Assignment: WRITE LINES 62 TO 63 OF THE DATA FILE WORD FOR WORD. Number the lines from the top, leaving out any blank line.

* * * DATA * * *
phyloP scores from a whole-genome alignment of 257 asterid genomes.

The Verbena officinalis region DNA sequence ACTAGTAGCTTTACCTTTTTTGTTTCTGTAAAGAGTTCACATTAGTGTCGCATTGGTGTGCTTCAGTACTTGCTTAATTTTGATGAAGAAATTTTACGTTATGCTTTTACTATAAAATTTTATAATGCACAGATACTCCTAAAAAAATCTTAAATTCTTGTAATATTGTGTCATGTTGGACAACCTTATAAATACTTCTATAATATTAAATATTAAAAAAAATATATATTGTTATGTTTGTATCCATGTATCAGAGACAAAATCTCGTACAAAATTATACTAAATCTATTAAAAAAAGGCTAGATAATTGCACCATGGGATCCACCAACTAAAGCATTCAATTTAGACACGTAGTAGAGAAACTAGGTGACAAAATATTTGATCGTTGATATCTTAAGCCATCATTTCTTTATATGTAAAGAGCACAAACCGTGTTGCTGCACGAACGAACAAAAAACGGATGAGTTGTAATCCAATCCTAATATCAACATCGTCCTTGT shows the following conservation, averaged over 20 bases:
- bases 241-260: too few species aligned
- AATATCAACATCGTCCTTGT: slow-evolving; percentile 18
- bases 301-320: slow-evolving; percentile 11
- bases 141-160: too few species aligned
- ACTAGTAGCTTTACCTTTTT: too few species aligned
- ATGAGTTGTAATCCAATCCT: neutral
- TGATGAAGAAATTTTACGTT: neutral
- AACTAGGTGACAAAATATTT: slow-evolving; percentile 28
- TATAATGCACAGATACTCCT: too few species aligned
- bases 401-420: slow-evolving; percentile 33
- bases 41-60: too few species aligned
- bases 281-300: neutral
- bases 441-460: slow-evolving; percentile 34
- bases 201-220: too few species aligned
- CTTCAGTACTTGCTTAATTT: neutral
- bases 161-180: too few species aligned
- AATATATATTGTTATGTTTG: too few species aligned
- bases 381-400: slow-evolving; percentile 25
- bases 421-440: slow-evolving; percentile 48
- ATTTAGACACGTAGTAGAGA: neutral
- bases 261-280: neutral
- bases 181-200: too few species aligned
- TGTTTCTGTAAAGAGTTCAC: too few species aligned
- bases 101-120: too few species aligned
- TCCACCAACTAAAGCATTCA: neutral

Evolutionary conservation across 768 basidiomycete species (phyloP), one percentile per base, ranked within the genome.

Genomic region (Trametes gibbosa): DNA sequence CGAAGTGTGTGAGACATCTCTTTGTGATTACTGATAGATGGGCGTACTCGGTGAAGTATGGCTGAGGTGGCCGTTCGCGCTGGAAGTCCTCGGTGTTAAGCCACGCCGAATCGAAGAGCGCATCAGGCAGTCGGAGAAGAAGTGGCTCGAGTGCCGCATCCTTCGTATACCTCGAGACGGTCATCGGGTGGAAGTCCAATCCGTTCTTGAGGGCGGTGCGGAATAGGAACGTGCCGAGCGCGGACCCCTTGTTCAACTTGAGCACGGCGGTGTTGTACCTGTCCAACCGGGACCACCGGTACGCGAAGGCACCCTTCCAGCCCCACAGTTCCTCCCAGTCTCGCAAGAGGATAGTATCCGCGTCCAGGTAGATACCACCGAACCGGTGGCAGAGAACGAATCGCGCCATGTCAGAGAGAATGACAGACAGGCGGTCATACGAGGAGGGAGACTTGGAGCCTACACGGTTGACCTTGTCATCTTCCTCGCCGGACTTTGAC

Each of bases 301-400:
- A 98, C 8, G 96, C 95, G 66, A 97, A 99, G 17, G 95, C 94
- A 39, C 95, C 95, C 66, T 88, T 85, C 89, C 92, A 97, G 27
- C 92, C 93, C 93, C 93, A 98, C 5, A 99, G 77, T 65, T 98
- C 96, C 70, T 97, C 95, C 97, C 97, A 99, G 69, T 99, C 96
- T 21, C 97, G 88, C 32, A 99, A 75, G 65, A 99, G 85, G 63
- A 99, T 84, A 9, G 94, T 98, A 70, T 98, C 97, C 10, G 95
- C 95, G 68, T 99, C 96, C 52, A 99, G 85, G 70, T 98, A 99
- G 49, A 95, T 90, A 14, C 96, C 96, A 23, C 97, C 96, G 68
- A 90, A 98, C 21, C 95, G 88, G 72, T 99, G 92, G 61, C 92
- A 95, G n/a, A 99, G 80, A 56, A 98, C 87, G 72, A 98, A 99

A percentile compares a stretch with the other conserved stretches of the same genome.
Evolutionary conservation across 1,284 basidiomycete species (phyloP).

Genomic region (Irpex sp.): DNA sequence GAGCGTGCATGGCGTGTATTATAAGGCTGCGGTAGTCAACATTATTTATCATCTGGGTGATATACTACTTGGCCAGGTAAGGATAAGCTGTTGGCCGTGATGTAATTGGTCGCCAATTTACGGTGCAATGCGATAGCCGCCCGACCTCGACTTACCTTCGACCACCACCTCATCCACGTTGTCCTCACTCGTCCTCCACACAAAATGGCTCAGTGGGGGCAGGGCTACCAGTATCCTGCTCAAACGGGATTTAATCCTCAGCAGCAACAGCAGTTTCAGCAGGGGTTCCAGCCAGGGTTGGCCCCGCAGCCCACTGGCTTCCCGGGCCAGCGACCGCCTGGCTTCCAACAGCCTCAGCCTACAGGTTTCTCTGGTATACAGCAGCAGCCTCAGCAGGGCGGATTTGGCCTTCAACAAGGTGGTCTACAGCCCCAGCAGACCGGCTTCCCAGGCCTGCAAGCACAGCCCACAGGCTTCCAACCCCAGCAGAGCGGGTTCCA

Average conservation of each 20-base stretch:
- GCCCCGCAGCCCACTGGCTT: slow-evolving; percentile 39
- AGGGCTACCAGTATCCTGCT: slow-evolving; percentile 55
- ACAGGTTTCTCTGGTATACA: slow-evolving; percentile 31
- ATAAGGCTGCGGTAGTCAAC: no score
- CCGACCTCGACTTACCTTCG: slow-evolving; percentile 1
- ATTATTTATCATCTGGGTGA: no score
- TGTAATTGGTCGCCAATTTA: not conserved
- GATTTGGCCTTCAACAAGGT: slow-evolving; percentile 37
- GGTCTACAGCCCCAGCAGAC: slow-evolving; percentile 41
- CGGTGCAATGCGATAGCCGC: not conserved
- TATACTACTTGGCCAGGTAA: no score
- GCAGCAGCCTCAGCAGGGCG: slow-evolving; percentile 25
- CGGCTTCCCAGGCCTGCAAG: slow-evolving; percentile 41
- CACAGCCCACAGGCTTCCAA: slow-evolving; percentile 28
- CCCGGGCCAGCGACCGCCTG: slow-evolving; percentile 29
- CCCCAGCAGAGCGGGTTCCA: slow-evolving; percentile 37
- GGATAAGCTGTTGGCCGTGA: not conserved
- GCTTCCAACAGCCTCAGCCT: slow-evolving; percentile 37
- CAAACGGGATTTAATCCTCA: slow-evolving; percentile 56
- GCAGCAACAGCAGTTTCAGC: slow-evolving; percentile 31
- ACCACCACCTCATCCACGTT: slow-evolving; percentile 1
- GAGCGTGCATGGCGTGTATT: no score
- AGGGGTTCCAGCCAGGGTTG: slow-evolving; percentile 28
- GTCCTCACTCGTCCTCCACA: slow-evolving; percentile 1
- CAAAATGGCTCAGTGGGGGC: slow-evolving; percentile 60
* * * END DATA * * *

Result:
- GCTTCCAACAGCCTCAGCCT: slow-evolving; percentile 37
- CAAACGGGATTTAATCCTCA: slow-evolving; percentile 56